1. It was harder than I expected. I really had to work with my thoughts and feelings of guilt about not doing anything productive, not “taking full advantage” of a week off by being super productive. Repeatedly and often I had to remind myself that it was OK to just be for a week. The frantic doing could be picked back up at any time, I reassured myself.
2. I noticed and learned an immense amount about myself, my tendencies, and my habits. When I slowed way down and paid attention and approached life mindfully and with great awareness, I reached a place of understanding of who I am and what makes me tick. I observed when I wanted to pull my hair out, to escape myself and my feelings, to flee some scary part of myself. But I didn’t DO any of those things, just sat with the feelings and impulses. I noticed that they always passed, of course!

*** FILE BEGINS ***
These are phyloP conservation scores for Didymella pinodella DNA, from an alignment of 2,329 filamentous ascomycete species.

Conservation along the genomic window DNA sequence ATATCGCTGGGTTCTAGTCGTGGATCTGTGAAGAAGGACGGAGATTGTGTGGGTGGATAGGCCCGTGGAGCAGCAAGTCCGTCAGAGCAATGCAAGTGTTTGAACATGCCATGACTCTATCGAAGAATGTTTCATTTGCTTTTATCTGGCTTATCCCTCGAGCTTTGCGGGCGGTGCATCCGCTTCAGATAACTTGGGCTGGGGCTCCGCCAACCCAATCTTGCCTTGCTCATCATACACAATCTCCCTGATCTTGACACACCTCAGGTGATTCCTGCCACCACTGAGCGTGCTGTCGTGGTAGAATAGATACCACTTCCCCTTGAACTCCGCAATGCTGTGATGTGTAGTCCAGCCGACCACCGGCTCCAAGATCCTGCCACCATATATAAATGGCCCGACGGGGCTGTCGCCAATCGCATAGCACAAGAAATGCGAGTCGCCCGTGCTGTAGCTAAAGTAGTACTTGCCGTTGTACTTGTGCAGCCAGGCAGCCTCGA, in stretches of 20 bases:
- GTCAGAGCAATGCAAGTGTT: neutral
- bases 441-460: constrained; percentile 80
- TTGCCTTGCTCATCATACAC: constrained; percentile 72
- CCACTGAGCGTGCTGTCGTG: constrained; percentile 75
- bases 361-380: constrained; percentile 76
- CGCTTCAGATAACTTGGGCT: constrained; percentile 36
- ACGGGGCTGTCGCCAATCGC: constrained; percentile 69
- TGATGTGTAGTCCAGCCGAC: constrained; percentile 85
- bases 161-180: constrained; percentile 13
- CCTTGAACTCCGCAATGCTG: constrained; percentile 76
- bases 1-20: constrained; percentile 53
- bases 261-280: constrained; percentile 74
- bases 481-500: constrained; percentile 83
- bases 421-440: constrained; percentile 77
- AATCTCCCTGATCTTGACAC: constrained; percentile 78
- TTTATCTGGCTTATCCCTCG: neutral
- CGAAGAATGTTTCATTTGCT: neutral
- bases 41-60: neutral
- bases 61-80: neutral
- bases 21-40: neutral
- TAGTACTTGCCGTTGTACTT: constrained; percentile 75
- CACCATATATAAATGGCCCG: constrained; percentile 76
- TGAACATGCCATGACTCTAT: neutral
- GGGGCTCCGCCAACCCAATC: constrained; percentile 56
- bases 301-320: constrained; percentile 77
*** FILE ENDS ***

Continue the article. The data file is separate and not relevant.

3. The hardest part was not exercising. Movement has always been a key part of my life. I rarely take more than one or two days off from doing something, even in a post-operative state. To consciously do nothing beyond moving from chair to car or outside or whatever was very challenging. I had to fight the urge to get out there and crutch around the lake or do floor exercises or something. It was interesting to note how I felt — emotionally, psychically, physically, and cognitively — when exercise was out of the picture for a week.
4. I felt more spiritually connected with “the universe”. I don’t know how else to put it, except to say that in slowing way down for a week, I experienced a deeper sense of being connected to a source much greater than myself.